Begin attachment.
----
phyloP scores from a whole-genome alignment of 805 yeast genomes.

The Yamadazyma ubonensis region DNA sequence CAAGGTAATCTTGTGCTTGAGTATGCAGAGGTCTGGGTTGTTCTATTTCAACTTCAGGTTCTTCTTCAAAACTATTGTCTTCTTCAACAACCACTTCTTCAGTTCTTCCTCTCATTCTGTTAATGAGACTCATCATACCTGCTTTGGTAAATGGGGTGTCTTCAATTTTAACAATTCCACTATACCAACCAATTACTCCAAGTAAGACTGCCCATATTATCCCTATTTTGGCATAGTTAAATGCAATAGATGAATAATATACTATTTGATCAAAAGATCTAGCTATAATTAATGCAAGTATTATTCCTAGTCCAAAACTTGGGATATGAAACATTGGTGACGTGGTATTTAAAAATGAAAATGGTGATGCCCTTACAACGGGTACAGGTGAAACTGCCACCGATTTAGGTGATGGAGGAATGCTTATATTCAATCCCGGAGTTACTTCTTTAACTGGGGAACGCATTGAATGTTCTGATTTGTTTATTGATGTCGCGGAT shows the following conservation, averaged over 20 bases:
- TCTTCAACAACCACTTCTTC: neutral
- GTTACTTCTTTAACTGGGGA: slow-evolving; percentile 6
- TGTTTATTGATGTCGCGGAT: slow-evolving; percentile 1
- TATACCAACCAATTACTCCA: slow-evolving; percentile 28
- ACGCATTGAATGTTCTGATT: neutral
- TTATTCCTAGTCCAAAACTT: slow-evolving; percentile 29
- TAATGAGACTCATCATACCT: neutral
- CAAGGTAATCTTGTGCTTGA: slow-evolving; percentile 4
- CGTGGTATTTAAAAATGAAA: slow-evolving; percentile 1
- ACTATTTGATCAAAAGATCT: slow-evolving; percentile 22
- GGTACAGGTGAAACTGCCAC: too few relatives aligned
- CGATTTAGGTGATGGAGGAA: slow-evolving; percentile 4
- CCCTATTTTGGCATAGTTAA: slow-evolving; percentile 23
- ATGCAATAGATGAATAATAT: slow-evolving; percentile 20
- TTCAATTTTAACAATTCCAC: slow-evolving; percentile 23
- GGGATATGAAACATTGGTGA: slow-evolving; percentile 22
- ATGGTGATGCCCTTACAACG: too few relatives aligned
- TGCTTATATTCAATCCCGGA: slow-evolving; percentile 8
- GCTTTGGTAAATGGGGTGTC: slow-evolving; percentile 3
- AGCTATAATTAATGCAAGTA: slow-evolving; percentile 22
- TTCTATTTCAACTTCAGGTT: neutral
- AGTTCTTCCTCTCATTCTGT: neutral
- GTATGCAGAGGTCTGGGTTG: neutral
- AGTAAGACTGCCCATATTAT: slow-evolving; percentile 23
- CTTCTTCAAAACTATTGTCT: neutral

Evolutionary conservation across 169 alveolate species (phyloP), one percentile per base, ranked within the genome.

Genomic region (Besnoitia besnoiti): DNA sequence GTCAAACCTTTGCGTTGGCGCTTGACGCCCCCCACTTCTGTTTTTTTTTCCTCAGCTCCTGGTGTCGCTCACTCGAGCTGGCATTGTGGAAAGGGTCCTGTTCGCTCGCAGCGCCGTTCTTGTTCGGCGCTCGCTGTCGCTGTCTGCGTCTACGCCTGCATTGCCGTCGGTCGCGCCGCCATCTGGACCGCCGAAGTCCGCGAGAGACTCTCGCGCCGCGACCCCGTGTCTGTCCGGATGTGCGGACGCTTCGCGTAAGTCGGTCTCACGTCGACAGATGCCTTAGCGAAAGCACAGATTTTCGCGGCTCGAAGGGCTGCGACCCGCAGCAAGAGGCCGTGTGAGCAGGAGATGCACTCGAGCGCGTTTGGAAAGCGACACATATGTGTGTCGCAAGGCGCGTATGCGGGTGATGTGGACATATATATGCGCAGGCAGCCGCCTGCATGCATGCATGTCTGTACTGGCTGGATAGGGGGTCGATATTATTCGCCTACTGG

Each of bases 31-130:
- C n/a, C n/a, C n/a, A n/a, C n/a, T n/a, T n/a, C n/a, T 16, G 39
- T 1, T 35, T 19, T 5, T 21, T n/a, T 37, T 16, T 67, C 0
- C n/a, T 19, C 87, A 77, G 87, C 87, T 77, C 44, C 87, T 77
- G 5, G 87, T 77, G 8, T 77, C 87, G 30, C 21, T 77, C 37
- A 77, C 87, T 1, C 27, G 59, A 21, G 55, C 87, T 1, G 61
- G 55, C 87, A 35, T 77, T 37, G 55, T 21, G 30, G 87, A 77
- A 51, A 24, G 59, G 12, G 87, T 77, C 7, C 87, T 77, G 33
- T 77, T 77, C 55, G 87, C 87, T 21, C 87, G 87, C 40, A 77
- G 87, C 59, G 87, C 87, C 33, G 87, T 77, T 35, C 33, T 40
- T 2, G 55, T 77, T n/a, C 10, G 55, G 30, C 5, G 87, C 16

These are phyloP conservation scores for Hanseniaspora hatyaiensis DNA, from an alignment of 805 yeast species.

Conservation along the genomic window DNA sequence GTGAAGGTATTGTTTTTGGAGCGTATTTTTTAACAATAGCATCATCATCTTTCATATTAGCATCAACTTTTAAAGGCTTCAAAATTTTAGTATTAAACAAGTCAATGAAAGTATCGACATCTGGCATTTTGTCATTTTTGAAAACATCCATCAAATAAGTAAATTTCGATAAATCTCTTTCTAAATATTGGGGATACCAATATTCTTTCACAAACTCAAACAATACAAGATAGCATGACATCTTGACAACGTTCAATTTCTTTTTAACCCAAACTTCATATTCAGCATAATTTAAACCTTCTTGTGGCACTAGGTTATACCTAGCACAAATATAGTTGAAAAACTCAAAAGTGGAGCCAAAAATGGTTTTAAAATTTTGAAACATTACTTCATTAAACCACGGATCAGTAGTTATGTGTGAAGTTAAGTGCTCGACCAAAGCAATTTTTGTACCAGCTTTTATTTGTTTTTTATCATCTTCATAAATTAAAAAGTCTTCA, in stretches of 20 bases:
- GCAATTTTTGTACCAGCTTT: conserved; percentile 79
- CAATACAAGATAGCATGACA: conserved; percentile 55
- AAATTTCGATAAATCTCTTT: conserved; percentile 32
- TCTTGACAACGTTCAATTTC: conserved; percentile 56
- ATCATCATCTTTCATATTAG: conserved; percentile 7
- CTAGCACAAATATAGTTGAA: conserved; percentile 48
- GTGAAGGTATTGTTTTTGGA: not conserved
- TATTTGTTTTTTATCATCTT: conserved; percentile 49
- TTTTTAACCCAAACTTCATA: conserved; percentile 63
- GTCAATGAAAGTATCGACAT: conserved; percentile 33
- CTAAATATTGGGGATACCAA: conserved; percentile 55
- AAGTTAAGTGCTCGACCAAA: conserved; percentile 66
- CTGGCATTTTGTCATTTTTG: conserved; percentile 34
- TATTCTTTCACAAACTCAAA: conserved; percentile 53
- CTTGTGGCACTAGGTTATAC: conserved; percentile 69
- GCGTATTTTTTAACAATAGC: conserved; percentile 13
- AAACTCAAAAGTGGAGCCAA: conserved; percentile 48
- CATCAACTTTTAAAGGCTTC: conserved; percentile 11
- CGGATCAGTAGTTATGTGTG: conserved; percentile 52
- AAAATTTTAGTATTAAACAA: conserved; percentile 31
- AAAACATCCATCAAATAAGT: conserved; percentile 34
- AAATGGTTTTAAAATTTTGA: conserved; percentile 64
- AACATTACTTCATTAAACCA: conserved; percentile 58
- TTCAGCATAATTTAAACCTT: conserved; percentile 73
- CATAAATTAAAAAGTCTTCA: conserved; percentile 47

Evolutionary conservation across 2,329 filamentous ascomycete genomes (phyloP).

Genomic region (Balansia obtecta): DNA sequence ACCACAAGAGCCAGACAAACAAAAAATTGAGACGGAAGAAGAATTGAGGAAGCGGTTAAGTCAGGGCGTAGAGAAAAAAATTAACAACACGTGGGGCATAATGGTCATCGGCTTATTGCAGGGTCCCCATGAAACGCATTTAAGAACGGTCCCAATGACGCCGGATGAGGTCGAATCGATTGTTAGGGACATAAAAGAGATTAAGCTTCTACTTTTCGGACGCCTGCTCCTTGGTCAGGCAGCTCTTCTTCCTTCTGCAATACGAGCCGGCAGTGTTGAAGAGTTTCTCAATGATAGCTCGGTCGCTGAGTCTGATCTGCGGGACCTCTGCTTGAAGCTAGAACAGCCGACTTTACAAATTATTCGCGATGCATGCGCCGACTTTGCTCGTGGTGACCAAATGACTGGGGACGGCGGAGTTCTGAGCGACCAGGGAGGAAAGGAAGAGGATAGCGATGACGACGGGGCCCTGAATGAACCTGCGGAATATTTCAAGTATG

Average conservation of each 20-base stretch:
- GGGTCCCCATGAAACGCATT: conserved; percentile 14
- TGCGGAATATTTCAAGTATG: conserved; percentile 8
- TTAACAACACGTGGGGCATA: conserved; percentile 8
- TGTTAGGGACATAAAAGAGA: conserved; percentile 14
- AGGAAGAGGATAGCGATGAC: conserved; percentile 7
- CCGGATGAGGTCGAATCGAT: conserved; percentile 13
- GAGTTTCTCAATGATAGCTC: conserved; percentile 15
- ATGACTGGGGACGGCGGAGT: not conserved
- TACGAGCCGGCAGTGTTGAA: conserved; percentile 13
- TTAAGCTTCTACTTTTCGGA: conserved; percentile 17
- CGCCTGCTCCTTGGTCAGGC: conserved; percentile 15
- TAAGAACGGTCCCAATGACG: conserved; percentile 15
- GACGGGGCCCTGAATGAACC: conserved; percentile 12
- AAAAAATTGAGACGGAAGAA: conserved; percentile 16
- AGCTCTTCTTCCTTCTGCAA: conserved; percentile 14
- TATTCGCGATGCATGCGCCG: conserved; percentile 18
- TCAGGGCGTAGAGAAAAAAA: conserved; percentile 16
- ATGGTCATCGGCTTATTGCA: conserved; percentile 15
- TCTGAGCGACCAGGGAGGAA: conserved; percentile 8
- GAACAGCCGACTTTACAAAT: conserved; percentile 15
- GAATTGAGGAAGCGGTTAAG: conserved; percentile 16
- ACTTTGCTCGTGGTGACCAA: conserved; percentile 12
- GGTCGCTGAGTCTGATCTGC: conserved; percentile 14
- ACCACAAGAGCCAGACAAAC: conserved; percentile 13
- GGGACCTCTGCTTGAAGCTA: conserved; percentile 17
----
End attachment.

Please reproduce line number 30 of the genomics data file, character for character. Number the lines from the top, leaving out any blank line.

Each of bases 31-130: